The resurrected Christ had a spiritual body, and the Christ who died on the cross had a physical body, and they were different. The resurrected Christ went through walls, as we read in John 20:19. The resurrected Christ appeared and disappeared, mysteriously, as it happened with the two men at Emmaus (Luke 24:30-31). The apostle Paul declared that they not only differed in aspect, but also were so different spiritually that the one who died was one, and the one who resurrected was another. Paul said: “Therefore we know no one after the flesh from now on. Even though we have known Christ after the flesh, yet now we know him so no more” (2 Cor. 5:16).  And Paul says in the letter of Romans: “Therefore, my brothers, you also were made dead to the law through the body of Christ, that you would be joined to another, to him who was raised from the dead, that we might bring forth fruit to God (Rom. 7:4). The one who died was the Messiah of Israel, and the one who resurrected is the Son of God, begotten by the Holy Spirit in the resurrection (Rom. 1:3-4). The Messiah was savior only of Israel; the Son of God is the savior of all. For this reason Paul said: For to this end we both labor and suffer reproach, because we have set our trust in the living God, who is the Savior of all men, especially of those who believe” (1 Tim. 4:10).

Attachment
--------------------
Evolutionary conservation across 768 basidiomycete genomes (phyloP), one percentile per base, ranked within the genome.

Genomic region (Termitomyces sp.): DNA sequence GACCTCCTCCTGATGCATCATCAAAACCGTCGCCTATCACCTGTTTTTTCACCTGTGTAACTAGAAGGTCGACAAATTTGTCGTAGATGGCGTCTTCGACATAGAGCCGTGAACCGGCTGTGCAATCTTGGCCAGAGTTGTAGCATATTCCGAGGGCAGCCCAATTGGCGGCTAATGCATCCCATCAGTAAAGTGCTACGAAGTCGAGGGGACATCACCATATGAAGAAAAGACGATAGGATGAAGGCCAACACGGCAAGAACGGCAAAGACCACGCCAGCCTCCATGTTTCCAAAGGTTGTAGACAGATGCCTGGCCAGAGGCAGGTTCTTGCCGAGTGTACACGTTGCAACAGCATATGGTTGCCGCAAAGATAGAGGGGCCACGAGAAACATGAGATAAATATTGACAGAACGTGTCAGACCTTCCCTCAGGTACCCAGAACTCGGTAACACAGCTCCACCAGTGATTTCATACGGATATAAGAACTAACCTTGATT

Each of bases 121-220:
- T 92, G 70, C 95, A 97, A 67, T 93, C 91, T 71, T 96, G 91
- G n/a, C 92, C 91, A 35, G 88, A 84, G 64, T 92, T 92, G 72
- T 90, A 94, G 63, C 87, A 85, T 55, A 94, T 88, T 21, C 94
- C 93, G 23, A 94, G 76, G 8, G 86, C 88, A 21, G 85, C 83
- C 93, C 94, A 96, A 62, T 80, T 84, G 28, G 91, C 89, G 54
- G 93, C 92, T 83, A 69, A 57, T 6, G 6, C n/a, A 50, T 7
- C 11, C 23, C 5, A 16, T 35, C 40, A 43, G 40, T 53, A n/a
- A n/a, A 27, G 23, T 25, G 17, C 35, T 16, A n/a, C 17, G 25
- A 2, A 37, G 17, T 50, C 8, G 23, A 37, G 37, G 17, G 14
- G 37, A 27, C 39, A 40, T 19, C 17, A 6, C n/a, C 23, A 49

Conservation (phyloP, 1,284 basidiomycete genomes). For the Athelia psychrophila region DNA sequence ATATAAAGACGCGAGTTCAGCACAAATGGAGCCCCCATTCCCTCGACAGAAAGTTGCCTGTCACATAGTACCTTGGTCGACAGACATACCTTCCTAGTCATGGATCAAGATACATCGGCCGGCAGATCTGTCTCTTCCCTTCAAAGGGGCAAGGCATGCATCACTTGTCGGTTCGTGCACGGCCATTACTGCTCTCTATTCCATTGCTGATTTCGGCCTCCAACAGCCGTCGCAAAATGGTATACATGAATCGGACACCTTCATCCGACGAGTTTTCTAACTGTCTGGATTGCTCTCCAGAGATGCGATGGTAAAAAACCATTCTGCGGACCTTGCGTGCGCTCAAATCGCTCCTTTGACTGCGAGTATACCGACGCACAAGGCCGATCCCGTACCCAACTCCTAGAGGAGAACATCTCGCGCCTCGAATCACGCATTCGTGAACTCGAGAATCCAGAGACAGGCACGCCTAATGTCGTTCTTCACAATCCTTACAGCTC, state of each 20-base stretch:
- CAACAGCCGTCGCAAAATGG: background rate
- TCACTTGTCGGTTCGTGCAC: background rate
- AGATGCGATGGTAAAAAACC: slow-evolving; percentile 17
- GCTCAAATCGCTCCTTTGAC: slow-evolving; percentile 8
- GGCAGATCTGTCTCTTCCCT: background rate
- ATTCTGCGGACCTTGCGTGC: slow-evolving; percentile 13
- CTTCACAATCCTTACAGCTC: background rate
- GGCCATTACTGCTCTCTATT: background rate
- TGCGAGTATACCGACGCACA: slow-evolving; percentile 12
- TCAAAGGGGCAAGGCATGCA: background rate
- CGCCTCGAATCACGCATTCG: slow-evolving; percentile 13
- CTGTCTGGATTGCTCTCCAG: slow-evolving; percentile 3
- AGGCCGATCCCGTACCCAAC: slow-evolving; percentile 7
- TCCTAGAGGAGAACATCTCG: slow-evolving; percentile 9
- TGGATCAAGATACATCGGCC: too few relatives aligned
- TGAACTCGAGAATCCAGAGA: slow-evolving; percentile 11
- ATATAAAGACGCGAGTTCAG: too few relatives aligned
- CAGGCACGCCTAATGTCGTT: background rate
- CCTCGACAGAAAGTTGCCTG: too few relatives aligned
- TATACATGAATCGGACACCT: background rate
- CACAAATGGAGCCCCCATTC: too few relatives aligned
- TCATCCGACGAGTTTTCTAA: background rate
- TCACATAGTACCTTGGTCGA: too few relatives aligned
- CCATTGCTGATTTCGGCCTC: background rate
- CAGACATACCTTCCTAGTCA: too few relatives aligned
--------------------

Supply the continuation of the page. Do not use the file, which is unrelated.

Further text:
The spiritually resurrected Jesus was not the Messiah of Israel any longer, but the Savior of all those who believe: “For this is good and acceptable in the sight of God our Savior; who desires all people to be saved and come to full knowledge of the truth” (1 Tim. 2:3-4). After the resurrection Jesus appeared to the eleven apostles and told them: “Go into all the world, and preach the Good News to the whole creation. He who believes and is baptized will be saved; but he who disbelieves will be condemned. These signs will accompany those who believe: in my name they will cast out demons; they will speak with new languages; they will take up serpents; and if they drink any deadly thing, it will in no way hurt them; they will lay hands on the sick, and they will recover” (Mark 16:15-18).

We conclude saying: The kingdom of the Messiah would be in this world. Jehovah said: “and I will make them one nation in the land, on the mountains of Israel; and one king shall be king to them all; and they shall be no more two nations, neither shall they be divided into two kingdoms any more at all” (Ezek. 37:22). “My servant David shall be king over them; and they all shall have one shepherd: they shall also walk in my ordinances, and observe my statutes, and do them. They shall dwell in the land that I have given to Jacob my servant … forever: and David my servant shall be their prince for ever” (Ezek. 24-25).

The kingdom of Christ is not in this world. Paul declared: “And the Lord will deliver me from every evil work, and will preserve me for his heavenly Kingdom; to whom be the glory forever and ever” (2 Tim. 4:18). And Peter said: “Blessed be the God and Father of our Lord Jesus Christ, who according to his great mercy became our father again to a living hope through the resurrection of Jesus Christ from the dead, to an incorruptible and undefiled inheritance that doesn’t fade away, reserved in Heaven for you” (1 Pet. 1:3-4).

Deixe uma resposta

O seu endereço de email não será publicado Campos obrigatórios são marcados *

Você pode usar estas tags e atributos de HTML: <a href="" title=""> <abbr title=""> <acronym title=""> <b> <blockquote cite=""> <cite> <code> <del datetime=""> <em> <i> <q cite=""> <strike> <strong>